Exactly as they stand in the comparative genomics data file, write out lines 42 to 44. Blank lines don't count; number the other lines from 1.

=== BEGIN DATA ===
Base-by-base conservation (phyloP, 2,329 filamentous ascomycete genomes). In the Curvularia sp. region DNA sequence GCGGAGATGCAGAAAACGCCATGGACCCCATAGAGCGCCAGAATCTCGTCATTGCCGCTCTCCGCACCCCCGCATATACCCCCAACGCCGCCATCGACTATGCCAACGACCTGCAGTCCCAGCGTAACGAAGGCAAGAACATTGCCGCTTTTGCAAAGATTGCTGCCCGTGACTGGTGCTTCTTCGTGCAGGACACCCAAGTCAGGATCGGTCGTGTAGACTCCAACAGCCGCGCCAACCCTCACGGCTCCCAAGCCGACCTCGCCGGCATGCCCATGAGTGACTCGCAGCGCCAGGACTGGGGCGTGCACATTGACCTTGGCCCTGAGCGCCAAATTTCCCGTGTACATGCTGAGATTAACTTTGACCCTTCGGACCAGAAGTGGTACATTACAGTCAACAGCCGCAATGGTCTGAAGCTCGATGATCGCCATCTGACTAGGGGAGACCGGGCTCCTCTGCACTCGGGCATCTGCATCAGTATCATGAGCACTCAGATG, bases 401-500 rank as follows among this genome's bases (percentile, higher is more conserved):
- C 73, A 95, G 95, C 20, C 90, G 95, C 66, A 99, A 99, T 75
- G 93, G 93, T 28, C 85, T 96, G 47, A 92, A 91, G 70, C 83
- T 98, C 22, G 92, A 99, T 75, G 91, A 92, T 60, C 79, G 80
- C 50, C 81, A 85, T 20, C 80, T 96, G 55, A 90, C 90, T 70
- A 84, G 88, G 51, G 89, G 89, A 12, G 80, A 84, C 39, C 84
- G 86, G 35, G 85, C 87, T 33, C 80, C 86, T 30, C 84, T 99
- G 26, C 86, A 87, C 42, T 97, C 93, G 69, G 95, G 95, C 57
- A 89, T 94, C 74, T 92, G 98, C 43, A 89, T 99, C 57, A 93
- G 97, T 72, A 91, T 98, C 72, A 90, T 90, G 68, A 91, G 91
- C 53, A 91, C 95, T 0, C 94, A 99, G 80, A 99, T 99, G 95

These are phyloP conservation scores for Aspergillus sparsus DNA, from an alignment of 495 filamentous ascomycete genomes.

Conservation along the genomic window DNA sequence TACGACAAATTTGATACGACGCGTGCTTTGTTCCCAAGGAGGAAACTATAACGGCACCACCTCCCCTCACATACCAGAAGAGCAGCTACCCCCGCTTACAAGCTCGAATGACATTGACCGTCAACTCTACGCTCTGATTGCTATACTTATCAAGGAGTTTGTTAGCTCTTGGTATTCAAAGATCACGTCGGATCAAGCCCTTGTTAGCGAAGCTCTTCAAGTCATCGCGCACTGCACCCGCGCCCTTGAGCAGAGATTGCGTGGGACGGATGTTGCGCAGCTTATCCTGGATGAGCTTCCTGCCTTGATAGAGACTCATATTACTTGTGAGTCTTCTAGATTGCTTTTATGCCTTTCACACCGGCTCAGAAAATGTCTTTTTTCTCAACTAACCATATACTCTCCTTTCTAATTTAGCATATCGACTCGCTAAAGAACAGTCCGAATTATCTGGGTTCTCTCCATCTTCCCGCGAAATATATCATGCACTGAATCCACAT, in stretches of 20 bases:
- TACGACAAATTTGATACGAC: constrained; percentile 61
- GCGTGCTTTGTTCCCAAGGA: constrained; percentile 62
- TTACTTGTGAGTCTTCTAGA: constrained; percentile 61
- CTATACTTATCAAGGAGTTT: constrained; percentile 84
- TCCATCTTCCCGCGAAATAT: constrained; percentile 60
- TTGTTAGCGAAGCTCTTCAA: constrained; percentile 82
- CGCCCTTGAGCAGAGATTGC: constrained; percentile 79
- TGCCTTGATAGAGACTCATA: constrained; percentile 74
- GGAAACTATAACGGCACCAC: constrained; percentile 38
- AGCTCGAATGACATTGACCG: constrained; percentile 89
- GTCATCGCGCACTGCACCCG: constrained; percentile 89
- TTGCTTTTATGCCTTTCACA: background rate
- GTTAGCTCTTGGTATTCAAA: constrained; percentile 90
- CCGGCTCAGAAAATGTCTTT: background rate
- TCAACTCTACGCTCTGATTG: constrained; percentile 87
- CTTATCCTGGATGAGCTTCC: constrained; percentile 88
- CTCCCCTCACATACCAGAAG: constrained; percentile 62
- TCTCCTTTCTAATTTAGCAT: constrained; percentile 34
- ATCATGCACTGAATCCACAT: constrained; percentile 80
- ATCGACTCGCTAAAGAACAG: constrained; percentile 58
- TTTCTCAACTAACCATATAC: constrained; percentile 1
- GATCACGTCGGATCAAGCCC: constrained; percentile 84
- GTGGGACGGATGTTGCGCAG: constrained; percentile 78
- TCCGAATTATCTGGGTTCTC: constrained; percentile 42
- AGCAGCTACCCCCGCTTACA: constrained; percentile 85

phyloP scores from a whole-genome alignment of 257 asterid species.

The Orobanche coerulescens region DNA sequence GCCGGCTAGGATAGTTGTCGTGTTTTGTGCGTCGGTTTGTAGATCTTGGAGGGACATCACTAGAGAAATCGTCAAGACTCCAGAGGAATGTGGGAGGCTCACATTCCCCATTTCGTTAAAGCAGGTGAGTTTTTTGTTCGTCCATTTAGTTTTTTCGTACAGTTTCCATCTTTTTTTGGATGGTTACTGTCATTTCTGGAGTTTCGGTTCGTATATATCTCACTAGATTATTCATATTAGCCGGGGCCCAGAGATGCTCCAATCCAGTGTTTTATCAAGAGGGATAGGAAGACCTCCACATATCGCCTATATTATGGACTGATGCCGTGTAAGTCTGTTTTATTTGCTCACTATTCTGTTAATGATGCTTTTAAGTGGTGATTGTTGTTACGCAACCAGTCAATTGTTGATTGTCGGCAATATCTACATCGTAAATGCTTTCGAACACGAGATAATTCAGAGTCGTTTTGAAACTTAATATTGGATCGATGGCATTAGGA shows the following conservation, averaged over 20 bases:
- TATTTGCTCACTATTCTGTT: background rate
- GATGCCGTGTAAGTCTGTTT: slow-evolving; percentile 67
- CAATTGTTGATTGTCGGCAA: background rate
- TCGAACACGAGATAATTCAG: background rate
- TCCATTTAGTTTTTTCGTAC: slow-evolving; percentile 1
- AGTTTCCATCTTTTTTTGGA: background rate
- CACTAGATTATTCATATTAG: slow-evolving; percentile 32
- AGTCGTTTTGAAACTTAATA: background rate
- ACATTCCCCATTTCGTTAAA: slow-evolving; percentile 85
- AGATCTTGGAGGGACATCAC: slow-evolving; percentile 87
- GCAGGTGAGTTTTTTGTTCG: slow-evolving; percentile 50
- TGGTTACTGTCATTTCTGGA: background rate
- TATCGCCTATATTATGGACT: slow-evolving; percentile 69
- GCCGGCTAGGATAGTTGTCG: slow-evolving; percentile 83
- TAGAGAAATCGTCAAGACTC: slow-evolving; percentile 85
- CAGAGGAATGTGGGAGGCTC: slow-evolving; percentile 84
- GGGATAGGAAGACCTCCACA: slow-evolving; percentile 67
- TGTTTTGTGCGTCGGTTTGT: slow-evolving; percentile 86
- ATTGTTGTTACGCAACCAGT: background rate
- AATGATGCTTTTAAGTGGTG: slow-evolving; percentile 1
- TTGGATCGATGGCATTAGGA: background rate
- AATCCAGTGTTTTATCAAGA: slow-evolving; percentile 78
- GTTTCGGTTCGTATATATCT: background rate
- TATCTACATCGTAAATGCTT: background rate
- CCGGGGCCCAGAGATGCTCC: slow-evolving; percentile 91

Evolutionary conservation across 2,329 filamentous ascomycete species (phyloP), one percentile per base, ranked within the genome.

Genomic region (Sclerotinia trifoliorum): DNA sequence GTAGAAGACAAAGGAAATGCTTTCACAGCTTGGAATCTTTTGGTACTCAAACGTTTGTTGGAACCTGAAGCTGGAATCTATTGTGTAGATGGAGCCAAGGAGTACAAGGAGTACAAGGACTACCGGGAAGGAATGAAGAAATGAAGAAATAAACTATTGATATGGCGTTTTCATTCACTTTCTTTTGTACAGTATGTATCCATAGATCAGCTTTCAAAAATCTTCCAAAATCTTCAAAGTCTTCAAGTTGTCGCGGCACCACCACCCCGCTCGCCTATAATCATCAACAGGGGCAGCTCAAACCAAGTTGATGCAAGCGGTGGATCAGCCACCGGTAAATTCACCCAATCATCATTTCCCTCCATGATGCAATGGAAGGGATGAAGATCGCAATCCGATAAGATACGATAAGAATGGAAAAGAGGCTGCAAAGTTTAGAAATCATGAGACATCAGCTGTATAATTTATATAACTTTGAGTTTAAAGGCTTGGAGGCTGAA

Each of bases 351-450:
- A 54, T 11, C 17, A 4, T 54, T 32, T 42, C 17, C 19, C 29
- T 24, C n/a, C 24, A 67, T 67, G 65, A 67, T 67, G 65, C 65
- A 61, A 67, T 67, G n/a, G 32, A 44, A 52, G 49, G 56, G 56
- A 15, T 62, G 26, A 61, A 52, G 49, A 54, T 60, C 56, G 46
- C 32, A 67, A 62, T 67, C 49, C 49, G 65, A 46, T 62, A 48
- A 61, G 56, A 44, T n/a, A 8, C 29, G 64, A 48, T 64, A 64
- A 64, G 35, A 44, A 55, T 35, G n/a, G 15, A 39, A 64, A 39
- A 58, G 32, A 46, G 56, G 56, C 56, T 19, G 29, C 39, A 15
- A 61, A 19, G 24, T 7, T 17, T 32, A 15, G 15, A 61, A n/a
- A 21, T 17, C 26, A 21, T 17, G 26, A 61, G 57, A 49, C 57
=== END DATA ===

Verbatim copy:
- GATGCCGTGTAAGTCTGTTT: slow-evolving; percentile 67
- CAATTGTTGATTGTCGGCAA: background rate
- TCGAACACGAGATAATTCAG: background rate